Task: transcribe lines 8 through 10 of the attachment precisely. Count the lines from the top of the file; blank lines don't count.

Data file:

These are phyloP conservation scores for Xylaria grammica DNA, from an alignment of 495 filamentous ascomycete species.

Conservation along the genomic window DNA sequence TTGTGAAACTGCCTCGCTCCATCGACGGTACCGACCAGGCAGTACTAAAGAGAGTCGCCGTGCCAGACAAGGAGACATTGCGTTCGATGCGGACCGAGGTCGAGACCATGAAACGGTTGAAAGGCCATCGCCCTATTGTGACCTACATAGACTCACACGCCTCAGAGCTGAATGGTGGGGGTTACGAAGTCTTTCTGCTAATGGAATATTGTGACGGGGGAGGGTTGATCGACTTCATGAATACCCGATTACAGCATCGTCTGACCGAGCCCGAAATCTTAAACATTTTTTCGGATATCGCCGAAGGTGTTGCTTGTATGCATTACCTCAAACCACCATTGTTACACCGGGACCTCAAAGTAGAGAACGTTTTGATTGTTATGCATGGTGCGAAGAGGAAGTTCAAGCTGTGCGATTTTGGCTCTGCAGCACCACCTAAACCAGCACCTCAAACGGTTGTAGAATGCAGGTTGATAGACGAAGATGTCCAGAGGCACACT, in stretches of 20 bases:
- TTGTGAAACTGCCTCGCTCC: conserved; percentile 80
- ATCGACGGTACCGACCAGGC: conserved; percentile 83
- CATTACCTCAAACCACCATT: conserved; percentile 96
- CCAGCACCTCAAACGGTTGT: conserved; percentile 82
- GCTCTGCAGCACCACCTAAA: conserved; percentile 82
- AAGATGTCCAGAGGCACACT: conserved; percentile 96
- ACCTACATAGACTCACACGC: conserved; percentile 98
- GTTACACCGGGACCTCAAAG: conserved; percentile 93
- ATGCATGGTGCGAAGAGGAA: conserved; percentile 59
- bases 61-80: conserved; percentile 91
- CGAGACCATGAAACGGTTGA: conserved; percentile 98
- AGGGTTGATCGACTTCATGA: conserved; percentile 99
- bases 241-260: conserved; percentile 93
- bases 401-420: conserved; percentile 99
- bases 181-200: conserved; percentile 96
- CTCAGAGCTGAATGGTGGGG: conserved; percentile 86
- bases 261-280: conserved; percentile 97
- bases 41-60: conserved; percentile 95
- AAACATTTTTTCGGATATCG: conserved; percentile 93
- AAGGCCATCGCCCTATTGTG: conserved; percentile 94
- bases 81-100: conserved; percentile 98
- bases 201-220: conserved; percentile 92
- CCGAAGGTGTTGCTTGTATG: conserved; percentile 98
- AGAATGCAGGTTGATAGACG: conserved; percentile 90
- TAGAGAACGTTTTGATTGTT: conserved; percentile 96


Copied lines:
- AAGATGTCCAGAGGCACACT: conserved; percentile 96
- ACCTACATAGACTCACACGC: conserved; percentile 98
- GTTACACCGGGACCTCAAAG: conserved; percentile 93